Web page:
CASA GRANDE — Hazel Fuller was born Hazel Stockel in West Rutland, Vermont. She began painting in high school, when she took a night class in art.
That was, oh, maybe 80 years ago. Fuller is 95 now and still painting. She socializes with other artists as well. They gather every Monday afternoon at the Dorothy Powell Senior Center. And they paint.
Over the years, Fuller has painted hundreds of pictures. Many of them cover the walls of her daughter’s home. Fuller lives with her daughter, Joyce Kleikamp, and Joyce’s husband, Ken.
Fuller is a bit of a sprite. A sprite with an easy smile, friendly chat and an artist’s sensibilities. She wears a painter’s smock. And the kind of hat you’d expect to see on an artist. She has focus. Every Monday at the senior center, she sets up her easel. Gets out her paints. And gets to work.
Except when a nosy writer has questions, as I did last week. Fuller was only too glad to answer them. She set down her paintbrush and told me a little about herself.
Her father, Harry Stockel, spent 30 years in the Navy. He was a radio operator on submarines and cruisers. He sailed on the ship that brought Charles Lindbergh back from Europe. In 1927, Lindbergh flew to Europe for the first solo transatlantic flight. He took the USS Memphis back.
Stockel transmitted and received Lindbergh’s messages.
Hazel married Charles Fuller in 1954. They built a home in Needham, Massachusetts, just outside Boston. Charles worked as a linoleum installer. Hazel worked in the office of The Stitchery, which still sells needlepoint kits. Hazel and Charles raised two children, Joyce and her brother, Robert.
Robert still lives in Needham, where he raised another generation of Fullers, in the house his parents built.
In 1978, Joyce wanted to bring her parents to Arizona. She asked a builder in Tucson if they needed a linoleum installer. The builder said yes. She called her dad and said he had a job in Tucson.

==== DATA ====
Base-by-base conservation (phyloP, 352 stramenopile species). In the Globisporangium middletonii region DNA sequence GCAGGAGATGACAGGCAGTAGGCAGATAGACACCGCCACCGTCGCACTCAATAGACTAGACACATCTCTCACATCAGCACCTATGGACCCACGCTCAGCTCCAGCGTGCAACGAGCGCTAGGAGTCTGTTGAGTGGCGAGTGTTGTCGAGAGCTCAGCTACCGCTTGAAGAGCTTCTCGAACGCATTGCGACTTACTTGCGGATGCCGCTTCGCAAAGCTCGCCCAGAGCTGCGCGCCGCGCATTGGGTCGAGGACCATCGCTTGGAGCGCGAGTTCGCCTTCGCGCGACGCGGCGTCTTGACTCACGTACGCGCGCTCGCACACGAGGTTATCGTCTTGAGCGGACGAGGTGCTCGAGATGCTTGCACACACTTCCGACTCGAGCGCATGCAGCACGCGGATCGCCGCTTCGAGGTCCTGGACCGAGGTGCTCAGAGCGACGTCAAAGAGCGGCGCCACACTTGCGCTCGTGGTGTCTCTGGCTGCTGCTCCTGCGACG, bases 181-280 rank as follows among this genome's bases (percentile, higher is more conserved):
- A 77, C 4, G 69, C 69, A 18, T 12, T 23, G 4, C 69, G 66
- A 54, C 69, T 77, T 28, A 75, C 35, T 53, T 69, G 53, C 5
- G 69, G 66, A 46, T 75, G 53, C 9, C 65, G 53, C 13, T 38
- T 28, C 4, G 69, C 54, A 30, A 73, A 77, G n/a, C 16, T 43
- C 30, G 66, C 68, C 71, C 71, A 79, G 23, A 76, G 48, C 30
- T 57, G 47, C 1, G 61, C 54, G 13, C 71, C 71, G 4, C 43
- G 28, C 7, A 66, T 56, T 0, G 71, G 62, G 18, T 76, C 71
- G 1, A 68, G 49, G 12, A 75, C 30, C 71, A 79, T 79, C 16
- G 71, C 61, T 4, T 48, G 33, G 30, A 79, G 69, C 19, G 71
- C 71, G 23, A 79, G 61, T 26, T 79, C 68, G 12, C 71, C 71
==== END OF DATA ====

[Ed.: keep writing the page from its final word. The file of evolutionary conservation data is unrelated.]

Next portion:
Hazel and Charles arrived in Arizona in an old RV. Hazel made it sound like a Conestoga wagon. The couple took up square dancing. They competed all through the West. Hazel made her own outfits.
Charles died three years ago. Before that, he spent six years in a full-time care facility. He had dementia.
So, nine years ago, Hazel moved in with Joyce and Ken. She joined the Dorothy Powell art group shortly after. Her new home became a gallery of her work. Fuller’s paintings hang in the living room, the family room and her bedroom. Some 40 in all, Joyce said.
Back at Dorothy Powell, Hazel placed a greeting card next to her canvas. It pictured a path through a shady glen, with a backdrop of blue skies. Fuller likes to work from pictures on postcards and greeting cards.
Nearby was one of her completed canvases. You see an ocean breaking against the rocks. Like many of her canvases, it’s small and fits easily on her portable easel.
Others in the group were busy with their own creations. Maxine Woodward was painting a row of trees. They flanked a bare spot in the middle of the canvas. Woodward had left it bare for an old mission-style building, to come later.
She’s a charter member of the painting group, along with Zelma Levering and Hazel Madarieta. They organized the group at Dorothy Powell nearly 20 years ago. The two Hazels were given nicknames to distinguish them. Madarieta is Big Hazel. Fuller is Little Hazel.
A half-dozen or more artists show up during summer. In winter, the number grows to more than 20. On this day, the painters sat around two large tables in the center’s dining hall.
Woodward sat a table away from Fuller. Woodward moved to Casa Grande in 1952. Her husband was born in Phoenix. Many women were homemakers at the time. Not Woodward. She drove an 85-ton hauling truck at the old Asarco mine near town. Later she became supervisor of security at Casa Grande Union High School.
Connie Trentzsch was drawing figures from a book of manga, a Japanese style of comic art.
“I started at 72,” she said of her art. She began painting in Las Vegas. She’s 86 now and running out of room for her paintings. She paints for enjoyment, though she has sold some of her work on commission.
Joanne Reeder was working on a chalk drawing, with her left hand. She’s 89. As a child, teachers did their best to make her switch hands. Those were the days. Left-handedness was a curse.
“They wanted me to use my right hand, and I just can’t,” Reeder said.
The school sent her home with a note. She had to change hands. Her father marched down there and said it wasn’t going to happen. And it didn’t. So Reeder continued drawing, left hand gripping the chalk.
Fuller stood at her easel, across from Reeder. I asked her if she’d been back to Massachusetts lately, to see her old house. And her son. It’s been about 20 years, she said.
But her art’s still there. Walls of canvas carrying a lifetime of brushstrokes.